Apple's iPad set high standards for the tablet market, but Google's Android 3.0 Honeycomb operating system, as witnessed running on the Motorola Xoom, looks like a winner.
There's no question Apple's iPad set the bar high for tablet computers last
spring. The device has sold
anywhere from 13 million to 14.5 million units.
Samsung's Galaxy Tab sold 1 million units in a few months, but this tablet
is powered by Android 2.2, which not even Google would claim was optimized for
the larger screens required by tablets.
Just as Google and its carrier partners countered the iPhone with the Nexus
One and several other solid Android smartphones, the partners believe they have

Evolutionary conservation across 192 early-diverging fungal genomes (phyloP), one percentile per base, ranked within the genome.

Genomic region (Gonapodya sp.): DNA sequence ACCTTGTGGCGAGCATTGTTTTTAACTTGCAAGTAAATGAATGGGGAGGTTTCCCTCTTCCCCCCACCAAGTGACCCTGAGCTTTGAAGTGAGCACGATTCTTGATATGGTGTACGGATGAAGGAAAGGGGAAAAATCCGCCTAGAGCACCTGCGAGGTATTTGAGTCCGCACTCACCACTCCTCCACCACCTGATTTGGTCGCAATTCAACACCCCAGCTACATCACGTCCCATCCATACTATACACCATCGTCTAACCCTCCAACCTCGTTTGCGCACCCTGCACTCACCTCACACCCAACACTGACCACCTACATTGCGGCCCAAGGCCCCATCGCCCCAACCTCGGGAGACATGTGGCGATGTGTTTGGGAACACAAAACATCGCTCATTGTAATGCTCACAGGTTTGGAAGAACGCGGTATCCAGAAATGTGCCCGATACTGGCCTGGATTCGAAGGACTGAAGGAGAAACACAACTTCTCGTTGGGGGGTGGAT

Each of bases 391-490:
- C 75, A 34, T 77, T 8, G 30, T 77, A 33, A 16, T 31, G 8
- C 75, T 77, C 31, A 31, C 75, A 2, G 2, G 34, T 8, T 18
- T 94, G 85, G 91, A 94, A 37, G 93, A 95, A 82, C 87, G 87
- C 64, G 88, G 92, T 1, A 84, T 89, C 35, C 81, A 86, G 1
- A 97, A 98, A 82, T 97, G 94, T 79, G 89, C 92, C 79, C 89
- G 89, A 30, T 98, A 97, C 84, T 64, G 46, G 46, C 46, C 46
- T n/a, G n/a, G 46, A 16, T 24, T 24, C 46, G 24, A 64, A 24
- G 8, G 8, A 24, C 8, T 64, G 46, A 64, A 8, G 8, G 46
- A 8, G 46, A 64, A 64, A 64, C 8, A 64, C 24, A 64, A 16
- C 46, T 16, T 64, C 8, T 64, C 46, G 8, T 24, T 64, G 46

a solid answer in tablets powered by the forthcoming Android 3.0, or Honeycomb
The Motorola Xoom will launch running Android 3.0 next month, followed later
this year by LG's G-Slate, Asus' Eee Pad Transformer and unnamed tablets from
The Xoom sports
a 10.1-inch screen powered by the Nvidia Tegra 2
dual-core processor, which means it should easily be faster than the iPad.
The Xoom also boasts front- and rear-facing cameras, the chief hole the iPad
has yet to fill, though that should change with the iPad 2 launch this spring.
Multitasking is another big gap for the iPad, where only one application
runs at a time. The Xoom also offers an HDMI output to connect the tablet to
the TV to play video or games.
Google Android engineer Mike Cleron showed off the Xoom Jan. 6 during
Verizon's keynote at the 2011 Consumer Electronics show, where the device was
feted as the best of the dozens of tablets introduced at the show in Las
It became quickly clear during the demo that the Xoom, with thumbnail access
points for touch gestures and multitasking capabilities instead of physical
buttons, is a viable iPad challenger.